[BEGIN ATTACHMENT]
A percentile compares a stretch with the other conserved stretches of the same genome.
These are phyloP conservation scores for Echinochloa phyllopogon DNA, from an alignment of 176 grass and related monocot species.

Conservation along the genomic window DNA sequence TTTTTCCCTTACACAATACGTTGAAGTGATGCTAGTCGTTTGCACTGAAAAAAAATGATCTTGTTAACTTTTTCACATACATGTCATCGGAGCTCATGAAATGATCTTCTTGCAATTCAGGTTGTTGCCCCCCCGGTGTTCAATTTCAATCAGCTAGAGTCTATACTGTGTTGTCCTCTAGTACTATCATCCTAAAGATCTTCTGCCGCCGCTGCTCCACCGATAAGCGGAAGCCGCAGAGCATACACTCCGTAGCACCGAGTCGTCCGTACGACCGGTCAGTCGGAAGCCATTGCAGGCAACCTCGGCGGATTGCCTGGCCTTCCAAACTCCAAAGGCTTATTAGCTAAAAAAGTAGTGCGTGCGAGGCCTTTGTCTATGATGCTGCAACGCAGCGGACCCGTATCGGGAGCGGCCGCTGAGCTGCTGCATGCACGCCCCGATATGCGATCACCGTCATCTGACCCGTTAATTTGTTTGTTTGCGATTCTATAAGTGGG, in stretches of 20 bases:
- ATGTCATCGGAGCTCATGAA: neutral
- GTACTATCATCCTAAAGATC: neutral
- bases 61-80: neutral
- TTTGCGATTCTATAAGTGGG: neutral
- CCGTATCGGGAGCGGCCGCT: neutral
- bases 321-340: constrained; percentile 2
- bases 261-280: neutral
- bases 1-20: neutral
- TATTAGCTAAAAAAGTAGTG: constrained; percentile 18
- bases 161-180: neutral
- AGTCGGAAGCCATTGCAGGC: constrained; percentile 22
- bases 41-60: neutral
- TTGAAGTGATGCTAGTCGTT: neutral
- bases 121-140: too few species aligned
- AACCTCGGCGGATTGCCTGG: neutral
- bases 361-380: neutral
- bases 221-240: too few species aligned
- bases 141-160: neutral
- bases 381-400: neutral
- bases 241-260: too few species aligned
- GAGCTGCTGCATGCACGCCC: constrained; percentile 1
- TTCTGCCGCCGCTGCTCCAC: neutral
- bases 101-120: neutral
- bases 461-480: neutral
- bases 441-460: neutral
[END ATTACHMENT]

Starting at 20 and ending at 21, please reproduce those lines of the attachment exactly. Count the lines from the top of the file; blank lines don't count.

- bases 221-240: too few species aligned
- bases 141-160: neutral